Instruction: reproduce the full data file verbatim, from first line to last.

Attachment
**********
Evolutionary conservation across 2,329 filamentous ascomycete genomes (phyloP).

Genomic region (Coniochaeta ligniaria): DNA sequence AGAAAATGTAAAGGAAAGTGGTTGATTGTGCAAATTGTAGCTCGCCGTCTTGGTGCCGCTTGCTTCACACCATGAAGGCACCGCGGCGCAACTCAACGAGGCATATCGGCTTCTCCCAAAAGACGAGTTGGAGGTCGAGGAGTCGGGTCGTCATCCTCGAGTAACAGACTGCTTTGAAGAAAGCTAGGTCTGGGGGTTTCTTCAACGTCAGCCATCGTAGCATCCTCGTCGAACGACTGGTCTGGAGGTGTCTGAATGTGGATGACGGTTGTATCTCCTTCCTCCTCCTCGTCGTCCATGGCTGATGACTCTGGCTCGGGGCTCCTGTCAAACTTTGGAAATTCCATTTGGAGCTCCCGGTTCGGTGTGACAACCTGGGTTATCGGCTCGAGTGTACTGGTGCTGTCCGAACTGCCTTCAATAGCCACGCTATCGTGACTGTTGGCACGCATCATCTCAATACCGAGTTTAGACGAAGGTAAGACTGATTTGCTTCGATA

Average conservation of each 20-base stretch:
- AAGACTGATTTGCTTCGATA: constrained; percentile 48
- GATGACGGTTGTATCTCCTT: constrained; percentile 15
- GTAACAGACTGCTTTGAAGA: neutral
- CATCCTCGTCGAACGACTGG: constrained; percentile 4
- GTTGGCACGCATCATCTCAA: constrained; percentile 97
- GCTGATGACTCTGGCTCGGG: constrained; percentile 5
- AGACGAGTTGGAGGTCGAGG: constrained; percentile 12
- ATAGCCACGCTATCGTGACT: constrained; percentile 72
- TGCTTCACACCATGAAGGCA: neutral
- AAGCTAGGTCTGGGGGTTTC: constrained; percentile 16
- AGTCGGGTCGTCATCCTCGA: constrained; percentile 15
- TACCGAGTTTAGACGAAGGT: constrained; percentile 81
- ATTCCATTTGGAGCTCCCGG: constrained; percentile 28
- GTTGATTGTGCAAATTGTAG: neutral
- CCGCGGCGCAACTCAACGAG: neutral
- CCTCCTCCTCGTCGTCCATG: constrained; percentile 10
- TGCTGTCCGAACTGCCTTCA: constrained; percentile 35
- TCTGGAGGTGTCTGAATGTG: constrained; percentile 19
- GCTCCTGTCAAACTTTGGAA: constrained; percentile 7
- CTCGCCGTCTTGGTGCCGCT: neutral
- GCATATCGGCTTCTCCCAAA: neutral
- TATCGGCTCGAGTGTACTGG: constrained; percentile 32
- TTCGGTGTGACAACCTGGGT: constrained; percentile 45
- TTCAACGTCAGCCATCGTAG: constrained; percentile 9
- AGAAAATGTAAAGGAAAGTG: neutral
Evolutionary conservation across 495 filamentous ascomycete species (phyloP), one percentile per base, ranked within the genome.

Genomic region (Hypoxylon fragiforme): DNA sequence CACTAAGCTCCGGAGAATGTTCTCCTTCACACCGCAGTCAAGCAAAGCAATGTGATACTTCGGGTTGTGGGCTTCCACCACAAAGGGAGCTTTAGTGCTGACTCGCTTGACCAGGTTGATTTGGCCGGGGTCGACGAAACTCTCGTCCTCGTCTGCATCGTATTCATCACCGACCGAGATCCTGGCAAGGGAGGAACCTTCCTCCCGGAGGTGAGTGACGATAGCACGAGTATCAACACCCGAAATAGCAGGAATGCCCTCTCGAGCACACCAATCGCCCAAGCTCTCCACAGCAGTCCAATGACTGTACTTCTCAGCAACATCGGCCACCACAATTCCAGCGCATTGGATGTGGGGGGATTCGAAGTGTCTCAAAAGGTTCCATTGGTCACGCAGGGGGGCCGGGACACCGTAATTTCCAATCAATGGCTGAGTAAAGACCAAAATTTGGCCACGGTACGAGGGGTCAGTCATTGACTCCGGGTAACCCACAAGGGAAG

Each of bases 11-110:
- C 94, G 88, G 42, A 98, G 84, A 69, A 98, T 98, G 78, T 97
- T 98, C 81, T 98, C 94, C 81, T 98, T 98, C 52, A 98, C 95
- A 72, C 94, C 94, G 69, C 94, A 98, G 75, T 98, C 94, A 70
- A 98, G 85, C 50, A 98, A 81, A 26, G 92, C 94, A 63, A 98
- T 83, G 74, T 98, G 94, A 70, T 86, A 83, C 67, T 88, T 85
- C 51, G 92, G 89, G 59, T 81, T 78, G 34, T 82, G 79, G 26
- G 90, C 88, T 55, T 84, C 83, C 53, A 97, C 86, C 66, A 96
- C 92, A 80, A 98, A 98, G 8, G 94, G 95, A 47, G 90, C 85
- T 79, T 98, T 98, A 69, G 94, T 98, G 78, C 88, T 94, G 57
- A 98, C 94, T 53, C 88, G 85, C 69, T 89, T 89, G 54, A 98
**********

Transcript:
Evolutionary conservation across 2,329 filamentous ascomycete genomes (phyloP).

Genomic region (Coniochaeta ligniaria): DNA sequence AGAAAATGTAAAGGAAAGTGGTTGATTGTGCAAATTGTAGCTCGCCGTCTTGGTGCCGCTTGCTTCACACCATGAAGGCACCGCGGCGCAACTCAACGAGGCATATCGGCTTCTCCCAAAAGACGAGTTGGAGGTCGAGGAGTCGGGTCGTCATCCTCGAGTAACAGACTGCTTTGAAGAAAGCTAGGTCTGGGGGTTTCTTCAACGTCAGCCATCGTAGCATCCTCGTCGAACGACTGGTCTGGAGGTGTCTGAATGTGGATGACGGTTGTATCTCCTTCCTCCTCCTCGTCGTCCATGGCTGATGACTCTGGCTCGGGGCTCCTGTCAAACTTTGGAAATTCCATTTGGAGCTCCCGGTTCGGTGTGACAACCTGGGTTATCGGCTCGAGTGTACTGGTGCTGTCCGAACTGCCTTCAATAGCCACGCTATCGTGACTGTTGGCACGCATCATCTCAATACCGAGTTTAGACGAAGGTAAGACTGATTTGCTTCGATA

Average conservation of each 20-base stretch:
- AAGACTGATTTGCTTCGATA: constrained; percentile 48
- GATGACGGTTGTATCTCCTT: constrained; percentile 15
- GTAACAGACTGCTTTGAAGA: neutral
- CATCCTCGTCGAACGACTGG: constrained; percentile 4
- GTTGGCACGCATCATCTCAA: constrained; percentile 97
- GCTGATGACTCTGGCTCGGG: constrained; percentile 5
- AGACGAGTTGGAGGTCGAGG: constrained; percentile 12
- ATAGCCACGCTATCGTGACT: constrained; percentile 72
- TGCTTCACACCATGAAGGCA: neutral
- AAGCTAGGTCTGGGGGTTTC: constrained; percentile 16
- AGTCGGGTCGTCATCCTCGA: constrained; percentile 15
- TACCGAGTTTAGACGAAGGT: constrained; percentile 81
- ATTCCATTTGGAGCTCCCGG: constrained; percentile 28
- GTTGATTGTGCAAATTGTAG: neutral
- CCGCGGCGCAACTCAACGAG: neutral
- CCTCCTCCTCGTCGTCCATG: constrained; percentile 10
- TGCTGTCCGAACTGCCTTCA: constrained; percentile 35
- TCTGGAGGTGTCTGAATGTG: constrained; percentile 19
- GCTCCTGTCAAACTTTGGAA: constrained; percentile 7
- CTCGCCGTCTTGGTGCCGCT: neutral
- GCATATCGGCTTCTCCCAAA: neutral
- TATCGGCTCGAGTGTACTGG: constrained; percentile 32
- TTCGGTGTGACAACCTGGGT: constrained; percentile 45
- TTCAACGTCAGCCATCGTAG: constrained; percentile 9
- AGAAAATGTAAAGGAAAGTG: neutral
Evolutionary conservation across 495 filamentous ascomycete species (phyloP), one percentile per base, ranked within the genome.

Genomic region (Hypoxylon fragiforme): DNA sequence CACTAAGCTCCGGAGAATGTTCTCCTTCACACCGCAGTCAAGCAAAGCAATGTGATACTTCGGGTTGTGGGCTTCCACCACAAAGGGAGCTTTAGTGCTGACTCGCTTGACCAGGTTGATTTGGCCGGGGTCGACGAAACTCTCGTCCTCGTCTGCATCGTATTCATCACCGACCGAGATCCTGGCAAGGGAGGAACCTTCCTCCCGGAGGTGAGTGACGATAGCACGAGTATCAACACCCGAAATAGCAGGAATGCCCTCTCGAGCACACCAATCGCCCAAGCTCTCCACAGCAGTCCAATGACTGTACTTCTCAGCAACATCGGCCACCACAATTCCAGCGCATTGGATGTGGGGGGATTCGAAGTGTCTCAAAAGGTTCCATTGGTCACGCAGGGGGGCCGGGACACCGTAATTTCCAATCAATGGCTGAGTAAAGACCAAAATTTGGCCACGGTACGAGGGGTCAGTCATTGACTCCGGGTAACCCACAAGGGAAG

Each of bases 11-110:
- C 94, G 88, G 42, A 98, G 84, A 69, A 98, T 98, G 78, T 97
- T 98, C 81, T 98, C 94, C 81, T 98, T 98, C 52, A 98, C 95
- A 72, C 94, C 94, G 69, C 94, A 98, G 75, T 98, C 94, A 70
- A 98, G 85, C 50, A 98, A 81, A 26, G 92, C 94, A 63, A 98
- T 83, G 74, T 98, G 94, A 70, T 86, A 83, C 67, T 88, T 85
- C 51, G 92, G 89, G 59, T 81, T 78, G 34, T 82, G 79, G 26
- G 90, C 88, T 55, T 84, C 83, C 53, A 97, C 86, C 66, A 96
- C 92, A 80, A 98, A 98, G 8, G 94, G 95, A 47, G 90, C 85
- T 79, T 98, T 98, A 69, G 94, T 98, G 78, C 88, T 94, G 57
- A 98, C 94, T 53, C 88, G 85, C 69, T 89, T 89, G 54, A 98